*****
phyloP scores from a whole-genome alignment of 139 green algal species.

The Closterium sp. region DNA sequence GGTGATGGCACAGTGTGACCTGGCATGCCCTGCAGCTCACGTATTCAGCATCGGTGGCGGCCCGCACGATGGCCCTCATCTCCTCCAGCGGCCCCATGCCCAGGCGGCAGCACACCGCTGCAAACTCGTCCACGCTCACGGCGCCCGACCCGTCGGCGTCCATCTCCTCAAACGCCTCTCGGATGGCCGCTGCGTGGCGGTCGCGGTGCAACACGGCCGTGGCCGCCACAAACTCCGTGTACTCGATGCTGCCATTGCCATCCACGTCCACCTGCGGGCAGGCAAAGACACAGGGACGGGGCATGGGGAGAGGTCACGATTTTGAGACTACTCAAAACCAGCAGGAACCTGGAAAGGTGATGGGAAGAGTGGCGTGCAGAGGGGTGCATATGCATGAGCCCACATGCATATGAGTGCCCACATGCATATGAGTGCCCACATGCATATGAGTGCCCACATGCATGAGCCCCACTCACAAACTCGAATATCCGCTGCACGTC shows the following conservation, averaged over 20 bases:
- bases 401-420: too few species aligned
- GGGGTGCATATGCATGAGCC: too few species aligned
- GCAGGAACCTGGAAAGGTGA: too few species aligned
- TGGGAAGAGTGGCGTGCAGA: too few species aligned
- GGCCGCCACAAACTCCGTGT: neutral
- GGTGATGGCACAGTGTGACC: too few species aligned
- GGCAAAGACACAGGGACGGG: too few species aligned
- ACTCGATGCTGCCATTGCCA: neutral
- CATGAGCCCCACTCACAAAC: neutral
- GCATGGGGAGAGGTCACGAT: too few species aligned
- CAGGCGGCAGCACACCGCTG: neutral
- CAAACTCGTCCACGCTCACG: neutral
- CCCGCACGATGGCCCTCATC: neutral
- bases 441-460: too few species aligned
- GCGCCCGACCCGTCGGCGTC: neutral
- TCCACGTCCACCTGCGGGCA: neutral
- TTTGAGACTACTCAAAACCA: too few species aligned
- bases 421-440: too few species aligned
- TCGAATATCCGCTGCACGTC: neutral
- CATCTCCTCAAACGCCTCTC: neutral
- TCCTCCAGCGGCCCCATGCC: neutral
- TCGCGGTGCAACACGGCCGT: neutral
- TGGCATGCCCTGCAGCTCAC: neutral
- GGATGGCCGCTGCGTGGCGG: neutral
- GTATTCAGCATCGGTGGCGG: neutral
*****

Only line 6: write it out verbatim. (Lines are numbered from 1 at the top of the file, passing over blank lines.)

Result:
- TGGGAAGAGTGGCGTGCAGA: too few species aligned